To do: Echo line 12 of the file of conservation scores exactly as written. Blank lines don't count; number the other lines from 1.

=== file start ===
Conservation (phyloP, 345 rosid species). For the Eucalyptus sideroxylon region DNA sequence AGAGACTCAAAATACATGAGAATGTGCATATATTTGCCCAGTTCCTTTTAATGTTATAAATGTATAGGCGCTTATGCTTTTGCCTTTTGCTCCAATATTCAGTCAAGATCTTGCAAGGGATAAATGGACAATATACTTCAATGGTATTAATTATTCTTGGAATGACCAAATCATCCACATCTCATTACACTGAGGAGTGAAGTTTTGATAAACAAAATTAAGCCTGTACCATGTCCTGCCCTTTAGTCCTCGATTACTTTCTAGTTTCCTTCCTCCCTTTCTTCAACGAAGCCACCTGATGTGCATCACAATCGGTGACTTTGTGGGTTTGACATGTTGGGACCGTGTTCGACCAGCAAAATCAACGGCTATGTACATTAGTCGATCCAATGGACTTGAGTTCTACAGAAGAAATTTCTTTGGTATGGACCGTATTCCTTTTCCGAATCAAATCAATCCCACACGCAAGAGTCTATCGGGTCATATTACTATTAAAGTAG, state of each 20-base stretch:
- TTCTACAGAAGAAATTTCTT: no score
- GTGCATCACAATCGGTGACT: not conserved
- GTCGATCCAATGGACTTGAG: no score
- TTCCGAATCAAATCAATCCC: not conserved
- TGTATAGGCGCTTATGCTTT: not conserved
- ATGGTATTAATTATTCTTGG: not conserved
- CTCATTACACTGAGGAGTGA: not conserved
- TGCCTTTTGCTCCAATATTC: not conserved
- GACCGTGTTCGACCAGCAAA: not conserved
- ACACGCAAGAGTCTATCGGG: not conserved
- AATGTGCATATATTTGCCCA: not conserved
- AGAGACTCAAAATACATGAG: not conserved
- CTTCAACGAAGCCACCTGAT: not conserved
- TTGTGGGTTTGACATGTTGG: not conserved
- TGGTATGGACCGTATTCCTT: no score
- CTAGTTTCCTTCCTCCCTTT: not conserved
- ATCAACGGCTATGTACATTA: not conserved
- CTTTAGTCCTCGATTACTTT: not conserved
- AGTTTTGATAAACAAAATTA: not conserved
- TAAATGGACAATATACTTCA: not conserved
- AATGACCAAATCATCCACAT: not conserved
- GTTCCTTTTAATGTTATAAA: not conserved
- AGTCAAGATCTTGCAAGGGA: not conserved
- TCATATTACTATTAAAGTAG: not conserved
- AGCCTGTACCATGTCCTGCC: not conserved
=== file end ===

- AATGTGCATATATTTGCCCA: not conserved